Calculated Risk is one of the best financial blogs going. Accrued Interest should only hope to get 1/10th of their hits. And the blogging world will certainly miss Tanta. She and I had several e-mail conversations over the years and I learned a lot of very useful info about real-life mortgage servicing from her.
But the current buyer wouldn’t pay much more, because the rational buyer would realize interest rates will probably not be artificially low when they try to sell, and their future buyer would have a higher interest rate and a lower price.
To me, this argument has a few holes. First, an increase in demand, ceteris paribus, will always increase the price of a good. I suppose one could make some kind of non-linear demand curve argument, claiming that demand is higher at the current price point but does not support higher price points. CR doesn’t say that, but it sounds like that’s what is being advanced.
To follow his logic, however, is to say that buyers are indifferent to interest rates. If rates are high now, they are likely to fall in the future and vice versa. The data doesn’t support this at all. Housing prices tend to rise when rates are low and lending standards are easy. That’s exactly why we had the boom we just had!
Now maybe CR is saying that the 4.5% would be obviously artificial since its the product of Fed manipulation. Perhaps. But I will say that within the fixed income community, its is widely thought that mortgage rates are fundamentally too high. With the 10-year Treasury at 2.55%, mortgage rates shouldn’t be 6%. At least not for conforming (i.e., GSE) loans. Based on more typical ratios, the rate should be 4.5-5%. If the Fed were to manipulate the loan rate back to its long-term norms, why would we expect the rate to rise precipitously in the future? Maybe because Treasury rates would rise if the economy returned to normal, but then we’re back to claiming that buyers ignore rates, which they don’t.
Put another way, when the Fed pushed short-term rates to 1% in 2003, did buyers abstain from those low-low-low teaser rates loans? Did they rationally assume rates would soon rise in the future? You and I both know the answer.
Another way to think about it is if a home buyer plans on living in the home for an extended period, why not take advantage of the combination of low fixed rate mortgages and low prices currently available? Even if you assume rates may be higher in the future, wouldn’t we also assume that over an extended period, say 5-7 years, housing would also recover?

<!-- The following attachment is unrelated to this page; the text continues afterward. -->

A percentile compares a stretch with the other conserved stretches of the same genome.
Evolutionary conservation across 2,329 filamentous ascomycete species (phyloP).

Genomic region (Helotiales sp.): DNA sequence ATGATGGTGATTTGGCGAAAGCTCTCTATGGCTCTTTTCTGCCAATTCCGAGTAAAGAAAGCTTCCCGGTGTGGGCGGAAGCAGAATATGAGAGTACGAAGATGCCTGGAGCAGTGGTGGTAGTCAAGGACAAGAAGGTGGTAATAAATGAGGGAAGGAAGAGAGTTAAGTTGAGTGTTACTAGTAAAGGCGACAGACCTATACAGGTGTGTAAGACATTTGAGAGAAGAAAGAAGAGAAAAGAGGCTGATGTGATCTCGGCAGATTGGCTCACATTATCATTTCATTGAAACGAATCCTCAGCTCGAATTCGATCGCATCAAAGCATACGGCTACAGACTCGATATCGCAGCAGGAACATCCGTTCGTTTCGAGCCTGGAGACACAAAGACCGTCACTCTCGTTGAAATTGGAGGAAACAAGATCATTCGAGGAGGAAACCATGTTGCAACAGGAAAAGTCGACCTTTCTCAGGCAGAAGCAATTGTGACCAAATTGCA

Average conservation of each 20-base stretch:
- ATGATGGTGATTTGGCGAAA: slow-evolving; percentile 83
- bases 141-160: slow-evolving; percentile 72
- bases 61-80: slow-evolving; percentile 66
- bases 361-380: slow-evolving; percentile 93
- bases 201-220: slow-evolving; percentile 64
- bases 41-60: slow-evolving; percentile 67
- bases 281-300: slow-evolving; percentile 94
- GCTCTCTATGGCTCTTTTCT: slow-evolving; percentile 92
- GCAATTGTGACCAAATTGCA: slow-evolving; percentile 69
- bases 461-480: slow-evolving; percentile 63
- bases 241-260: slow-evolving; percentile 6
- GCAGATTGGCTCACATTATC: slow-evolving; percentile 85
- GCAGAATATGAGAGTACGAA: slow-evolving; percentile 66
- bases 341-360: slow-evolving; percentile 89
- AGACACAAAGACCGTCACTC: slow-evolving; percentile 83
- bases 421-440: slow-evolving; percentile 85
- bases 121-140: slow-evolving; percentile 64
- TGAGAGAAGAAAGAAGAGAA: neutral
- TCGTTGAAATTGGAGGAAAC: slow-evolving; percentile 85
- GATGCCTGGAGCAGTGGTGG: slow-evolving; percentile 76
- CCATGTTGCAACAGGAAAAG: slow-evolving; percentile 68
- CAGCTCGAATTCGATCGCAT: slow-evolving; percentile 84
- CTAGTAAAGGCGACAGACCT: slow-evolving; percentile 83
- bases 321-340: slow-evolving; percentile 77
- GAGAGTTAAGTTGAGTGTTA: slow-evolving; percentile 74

Now remember that new housing construction is well below normal household creation. So ignoring foreclosures, net supply of housing is negative. Thus, even if 4.5% mortgages can’t stimulate enough demand to cause home prices to rise, could it create enough demand to soak up foreclosures? If so, that would certainly be a major step in the right direction, no?
The $10 trillion question is whether the Fed can succeed in pushing mortgage rates much lower. The Fed has plenty of money to do it. Remember that although the entire mortgage market is very large, the Fed only needs to manipulate new loans to change the clearing rate. Comparing the Fed’s balance sheet to the entire mortgage market is the wrong comparison. Its like saying they can’t manipulate Fed Funds by measuring the entire intra-bank lending market.
All they need to do is announce a target and pledge their full resources toward that target. Mortgage rates will drop down to 4.5% very quickly.
Perhaps CR is thinking in terms of 4.5% mortgages “working” in that it “solves” the housing crisis. As I wrote here, there are no magic solutions that will immediately reverse the home price decline or avoid a deep recession. But there are appropriate measures which can help either diminish the downturn or shorten its length. This is one of them.